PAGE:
The more manufacturers release new generations of 3D printers, the more software companies have to adapt their software to fit these technologies. That’s the case of Autodesk today, that will create a generative design software that will function with GE & HP new additive manufacturing systems.
With regards to HP 3D Printers, the goal of this workflow was to streamline the conversion of digital design to physical part. Robert Yancey, Director of Manufacturing Industry Strategy at Autodesk explains that “the plastic printers are now becoming cost-efficient versus injection molding for part counts in excess of 10,000 parts”. On the other hand, “the new metal printers promise to have similar value benefits compared to metal injection molding.”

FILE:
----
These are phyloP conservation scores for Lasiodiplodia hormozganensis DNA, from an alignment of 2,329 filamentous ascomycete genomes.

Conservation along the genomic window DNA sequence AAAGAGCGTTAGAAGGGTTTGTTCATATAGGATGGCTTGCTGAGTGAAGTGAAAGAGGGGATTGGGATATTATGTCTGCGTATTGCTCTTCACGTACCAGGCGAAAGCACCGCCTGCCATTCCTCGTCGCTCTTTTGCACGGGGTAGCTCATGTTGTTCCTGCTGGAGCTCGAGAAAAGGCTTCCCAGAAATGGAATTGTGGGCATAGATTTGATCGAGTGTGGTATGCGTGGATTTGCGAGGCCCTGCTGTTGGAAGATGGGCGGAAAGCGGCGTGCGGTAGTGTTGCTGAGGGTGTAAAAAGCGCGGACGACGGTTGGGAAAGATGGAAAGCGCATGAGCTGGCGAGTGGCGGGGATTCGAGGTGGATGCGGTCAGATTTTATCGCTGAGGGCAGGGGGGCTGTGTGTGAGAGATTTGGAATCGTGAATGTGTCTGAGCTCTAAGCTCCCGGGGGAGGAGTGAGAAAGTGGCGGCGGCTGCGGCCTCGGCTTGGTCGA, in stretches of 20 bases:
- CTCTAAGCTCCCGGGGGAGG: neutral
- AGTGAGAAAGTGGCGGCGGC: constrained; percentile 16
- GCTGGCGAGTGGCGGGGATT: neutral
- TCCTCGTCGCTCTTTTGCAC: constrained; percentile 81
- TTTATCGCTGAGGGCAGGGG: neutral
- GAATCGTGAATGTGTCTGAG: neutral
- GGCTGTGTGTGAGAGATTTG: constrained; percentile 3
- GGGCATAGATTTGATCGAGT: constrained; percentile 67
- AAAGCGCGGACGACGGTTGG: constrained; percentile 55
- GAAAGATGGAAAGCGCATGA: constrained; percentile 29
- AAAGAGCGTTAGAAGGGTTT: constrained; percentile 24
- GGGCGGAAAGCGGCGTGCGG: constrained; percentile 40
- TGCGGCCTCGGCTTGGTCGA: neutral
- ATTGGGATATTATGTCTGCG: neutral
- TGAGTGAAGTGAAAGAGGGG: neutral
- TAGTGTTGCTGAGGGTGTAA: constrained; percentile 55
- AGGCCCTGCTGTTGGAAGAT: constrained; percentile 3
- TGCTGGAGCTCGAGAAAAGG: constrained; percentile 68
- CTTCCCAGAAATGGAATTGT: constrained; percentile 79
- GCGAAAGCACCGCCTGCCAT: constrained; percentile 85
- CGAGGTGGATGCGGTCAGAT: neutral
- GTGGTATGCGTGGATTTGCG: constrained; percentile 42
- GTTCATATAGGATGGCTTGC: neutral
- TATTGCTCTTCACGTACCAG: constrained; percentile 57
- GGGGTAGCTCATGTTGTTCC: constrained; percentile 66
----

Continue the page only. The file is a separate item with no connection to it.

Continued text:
“HP multi-jet fusion printers promise higher volumes and higher customization than plastic printers that have been in the market for some time. To unlock the full value of HP MJF printers, you need a good design, a good material, and a good print process. Autodesk develops the design tools and technology, HP develops the print process, and HP with their material partners develops the materials. All aspects are required to achieve maximum efficiency.”
As far as the partnership with GE is concerned, Autodesk will focus on the Fusion 360 platform. The software company will link all phases of the AM process. By using GE Additive software algorithms, interfaces and specific date models, Autodesk is capable to offer predictive insights.
Another part of Autodesk task will be to provide cost and timeline projections in the early stages of design, to allow engineers to make decisions without physically producing the parts first.
“The platform will simulate that design, print the design, and capture all of the relevant print data to store with the design file so we have a single source of truth for each printed component.”
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